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Sea Angler

Sea Angler Issue 567

The best-selling sea fishing magazine in the UK. Covering the seas around Britain and all the fish that inhabit them. Sea Angler magazine is essential digital for true followers of the beautiful art, covering deep sea boat action through to shore fishing. Sea Angler brings together the complete package providing reviews of the latest rigs and exclusive offers for the world's best brands. As well as engaging the biggest names in the sport to provide you with their tips and tricks to catch the best fish! Covering the seas around Britain and all the fish that inhabit them. Sea Angler is the best selling sea fishing magazine in the UK. Whether it’s: baits, rigs, poles, marks, setups or equipment you are interested in, you’ll stay abreast of all the comings and goings with a Sea Angler digital magazine subscription.

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País:
United Kingdom
Idioma:
English
Editor:
Kelsey Publishing Group
Periodicidad:
Monthly

en este número

2 min.
welcome

ANGLING HAS THE ABILITY TO THROW UP SOME AMAZING CATCHES just when you don’t expect them. You can usually predict big cod in winter, but massive bass in January are another matter. Yet that’s just what happened when a stunning 17lb 4oz fish (pictured on our front cover), the second-biggest ever on a lure, was caught by a boat angler (see page 32). There was also a 14lb fish, and late last year our contributor Andy Webb bagged a 12-pounder. You can read Andy’s story of his personal best on page 18. He was on a flounder session, but decided to target bass, which is what happened when Chris Clark fished Poole Harbour. Instead of flatties, he caught some superb bass (see page 6). It’s also worth remembering that, at the moment,…

7 min.
tale of the unexpected

SCRAPING THE FROST FROM THE car windscreen during the early hours on a crisp December morning, the adrenaline was flowing freely. I was heading off on a flounder quest at one of the more remote areas of Poole Harbour in Dorset. With the harbour fishing poorly for flatties during the past months, I did have more than a few doubts, but a surprise in the form of bass was in store. Joining me for the fun were Steve Lawrence and Chris Rogers, both from Poole, and, as usual, Steve, who is the renowned Poole flounder ace, was brimming with confidence when I arrived at the rendezvous point just as the first shafts of daylight were starting to appear over the horizon. With the car loaded, we were soon heading to Wareham, from…

8 min.
the night hunters

THIRTY YEARS AGO, THORNBACK rays in West, Mid and North Wales would disappear from the inshore grounds during November for breeding, typically venturing back inshore in late February, sometimes even earlier, in many areas. Their return coincided with the cycle of herring shoals and the first peeling crabs shedding their shells out in the warmer, deeper water below the spring tide line. Now, with the winter producing, on average, higher overall sea temperatures, they seem to hang about throughout the year. There is also a wider spread of the outward and inward migration pattern through the spawning period. If you know where to look, it’s still February, with its increasing hours of daylight and, hopefully, sunshine to kick-start the inshore food supplies, that still signifies the real return of the rays in…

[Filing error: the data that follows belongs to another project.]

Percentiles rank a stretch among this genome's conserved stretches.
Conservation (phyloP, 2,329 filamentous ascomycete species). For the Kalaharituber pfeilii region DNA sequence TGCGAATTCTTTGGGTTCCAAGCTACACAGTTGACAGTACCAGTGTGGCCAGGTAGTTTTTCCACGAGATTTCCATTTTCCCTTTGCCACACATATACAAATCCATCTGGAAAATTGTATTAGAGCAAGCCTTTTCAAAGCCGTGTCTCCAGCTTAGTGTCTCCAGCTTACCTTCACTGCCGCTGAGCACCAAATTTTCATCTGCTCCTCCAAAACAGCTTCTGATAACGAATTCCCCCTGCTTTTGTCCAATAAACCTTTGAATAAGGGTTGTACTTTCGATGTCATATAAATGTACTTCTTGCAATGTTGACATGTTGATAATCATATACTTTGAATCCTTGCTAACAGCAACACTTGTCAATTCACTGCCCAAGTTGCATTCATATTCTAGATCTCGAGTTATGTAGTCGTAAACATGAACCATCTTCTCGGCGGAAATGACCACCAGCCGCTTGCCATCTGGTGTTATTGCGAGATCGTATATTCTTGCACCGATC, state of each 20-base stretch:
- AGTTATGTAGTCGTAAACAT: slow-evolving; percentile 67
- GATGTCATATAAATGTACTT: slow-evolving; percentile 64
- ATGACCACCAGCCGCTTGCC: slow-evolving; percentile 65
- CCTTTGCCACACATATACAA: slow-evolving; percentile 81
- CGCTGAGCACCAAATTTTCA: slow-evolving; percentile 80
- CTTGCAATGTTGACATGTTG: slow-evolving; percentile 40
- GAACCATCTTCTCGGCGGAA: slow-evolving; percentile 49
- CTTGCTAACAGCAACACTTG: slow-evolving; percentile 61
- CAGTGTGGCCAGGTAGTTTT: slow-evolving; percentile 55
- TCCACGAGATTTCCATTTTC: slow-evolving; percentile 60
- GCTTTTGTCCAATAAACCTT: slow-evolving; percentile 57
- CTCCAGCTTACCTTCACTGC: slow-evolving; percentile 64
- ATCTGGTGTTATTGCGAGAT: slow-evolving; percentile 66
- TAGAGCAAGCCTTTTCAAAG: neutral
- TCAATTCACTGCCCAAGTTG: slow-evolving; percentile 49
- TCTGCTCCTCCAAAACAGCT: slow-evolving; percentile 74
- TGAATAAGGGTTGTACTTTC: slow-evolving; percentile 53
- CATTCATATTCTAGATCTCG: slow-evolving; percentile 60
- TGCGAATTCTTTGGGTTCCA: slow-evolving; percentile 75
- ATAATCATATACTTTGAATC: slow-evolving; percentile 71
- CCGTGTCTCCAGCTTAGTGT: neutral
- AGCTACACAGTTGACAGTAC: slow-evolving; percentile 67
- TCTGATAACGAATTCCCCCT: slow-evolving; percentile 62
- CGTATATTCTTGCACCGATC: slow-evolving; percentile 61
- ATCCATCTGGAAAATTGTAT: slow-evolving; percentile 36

1 min.
tackle

Casting distance can be an advantage, and is why some anglers miss out, even though they are in the right place with the correct rig and bait. For most, a cast beyond 100 yards with bait in fishing conditions is pretty good going. Stick to fixed-spool reels and European-style rods of 14-15ft in length and matched to a 7500 or 8000 sized fixed-spool reel with a long-cast spool. The rod’s added length increases lead weight speed, therefore increasing distance, and the long-cast spool design maintains a high line profile as line leaves it during the cast, again maximising distance. Other tips to get better casting distance are to load the reel with 20-30lb braid and fish a 60lb braid shockleader. An alternative is a 13ft beachcaster and a multiplier that will take…

1 min.
need to know

GETTING THERE From Hull, take the A1033 and B1445 to Easington caravan site, HU12 0TY. TACKLE SHOPS Chapman’s Angling, 208-212 Hull Rd, Hessle, Hull HU13 9NH tel: 01482 639900. East Coast Tackle, 1B Willows Rd, Hornsea HU18 1DA, tel: 01964 535064. Fishing Republic, 6 Strickland St, Hull HU13 4AQ, tel: 01482 707977. Hull Angling Centre, Holderness Rd, Hull HU9 3DS, tel: 01482 374201. North Bay Angling, 84 Promenade, Bridlington YO15 2QL, tel: 01262 401144. Top Sports, 118 Queen St, Withernsea HU19 2HB, tel: 01964 612340. 541192.…

6 min.
it’s a kind of magic!

Seeing a bar of silver with its deep red colouring behind the gills as it fights hard through the surf is a perfect sight for any bass angler, and is what makes them a favourite species with many. In my younger years I went through a phase where I chased after them at every chance I could get, visiting beaches in the South West armed with buckets of lugworms and peeler crabs. My first bass catch was at Ladye Bay in the Bristol Channel, when a 3lb 8oz fish took a mackerel fillet. The memory still sticks with me to this day. Sadly, once I started catching rays, my direction of angling drifted away from bars of silver. Since then I have put in a few sessions to target a double-figure bass, but…